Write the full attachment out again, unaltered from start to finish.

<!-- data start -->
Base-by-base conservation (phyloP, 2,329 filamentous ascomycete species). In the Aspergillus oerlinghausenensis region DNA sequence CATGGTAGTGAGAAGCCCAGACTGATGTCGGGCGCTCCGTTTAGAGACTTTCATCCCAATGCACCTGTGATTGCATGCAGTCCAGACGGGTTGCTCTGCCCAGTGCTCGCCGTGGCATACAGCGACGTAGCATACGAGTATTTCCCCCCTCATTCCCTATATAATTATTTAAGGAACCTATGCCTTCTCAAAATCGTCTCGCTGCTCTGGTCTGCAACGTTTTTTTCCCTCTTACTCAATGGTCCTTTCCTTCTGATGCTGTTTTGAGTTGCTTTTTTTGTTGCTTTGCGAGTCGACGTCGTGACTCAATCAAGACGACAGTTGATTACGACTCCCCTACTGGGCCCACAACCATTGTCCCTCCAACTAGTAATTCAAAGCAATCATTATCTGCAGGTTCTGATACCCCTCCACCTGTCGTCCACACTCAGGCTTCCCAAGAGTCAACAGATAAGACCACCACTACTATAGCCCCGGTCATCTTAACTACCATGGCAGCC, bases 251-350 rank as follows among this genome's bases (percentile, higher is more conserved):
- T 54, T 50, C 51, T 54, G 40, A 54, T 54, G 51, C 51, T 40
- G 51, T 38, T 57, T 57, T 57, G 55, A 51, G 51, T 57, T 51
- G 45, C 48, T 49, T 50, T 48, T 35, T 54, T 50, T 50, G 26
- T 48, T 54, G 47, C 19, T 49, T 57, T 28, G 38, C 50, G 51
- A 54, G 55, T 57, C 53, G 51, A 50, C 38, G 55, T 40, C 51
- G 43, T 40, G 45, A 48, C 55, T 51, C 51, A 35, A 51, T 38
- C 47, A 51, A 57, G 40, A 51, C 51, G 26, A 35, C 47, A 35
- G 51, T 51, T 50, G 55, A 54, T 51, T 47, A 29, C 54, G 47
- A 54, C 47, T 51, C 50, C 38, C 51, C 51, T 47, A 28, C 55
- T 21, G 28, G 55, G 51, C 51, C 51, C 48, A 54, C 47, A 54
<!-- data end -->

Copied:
Base-by-base conservation (phyloP, 2,329 filamentous ascomycete species). In the Aspergillus oerlinghausenensis region DNA sequence CATGGTAGTGAGAAGCCCAGACTGATGTCGGGCGCTCCGTTTAGAGACTTTCATCCCAATGCACCTGTGATTGCATGCAGTCCAGACGGGTTGCTCTGCCCAGTGCTCGCCGTGGCATACAGCGACGTAGCATACGAGTATTTCCCCCCTCATTCCCTATATAATTATTTAAGGAACCTATGCCTTCTCAAAATCGTCTCGCTGCTCTGGTCTGCAACGTTTTTTTCCCTCTTACTCAATGGTCCTTTCCTTCTGATGCTGTTTTGAGTTGCTTTTTTTGTTGCTTTGCGAGTCGACGTCGTGACTCAATCAAGACGACAGTTGATTACGACTCCCCTACTGGGCCCACAACCATTGTCCCTCCAACTAGTAATTCAAAGCAATCATTATCTGCAGGTTCTGATACCCCTCCACCTGTCGTCCACACTCAGGCTTCCCAAGAGTCAACAGATAAGACCACCACTACTATAGCCCCGGTCATCTTAACTACCATGGCAGCC, bases 251-350 rank as follows among this genome's bases (percentile, higher is more conserved):
- T 54, T 50, C 51, T 54, G 40, A 54, T 54, G 51, C 51, T 40
- G 51, T 38, T 57, T 57, T 57, G 55, A 51, G 51, T 57, T 51
- G 45, C 48, T 49, T 50, T 48, T 35, T 54, T 50, T 50, G 26
- T 48, T 54, G 47, C 19, T 49, T 57, T 28, G 38, C 50, G 51
- A 54, G 55, T 57, C 53, G 51, A 50, C 38, G 55, T 40, C 51
- G 43, T 40, G 45, A 48, C 55, T 51, C 51, A 35, A 51, T 38
- C 47, A 51, A 57, G 40, A 51, C 51, G 26, A 35, C 47, A 35
- G 51, T 51, T 50, G 55, A 54, T 51, T 47, A 29, C 54, G 47
- A 54, C 47, T 51, C 50, C 38, C 51, C 51, T 47, A 28, C 55
- T 21, G 28, G 55, G 51, C 51, C 51, C 48, A 54, C 47, A 54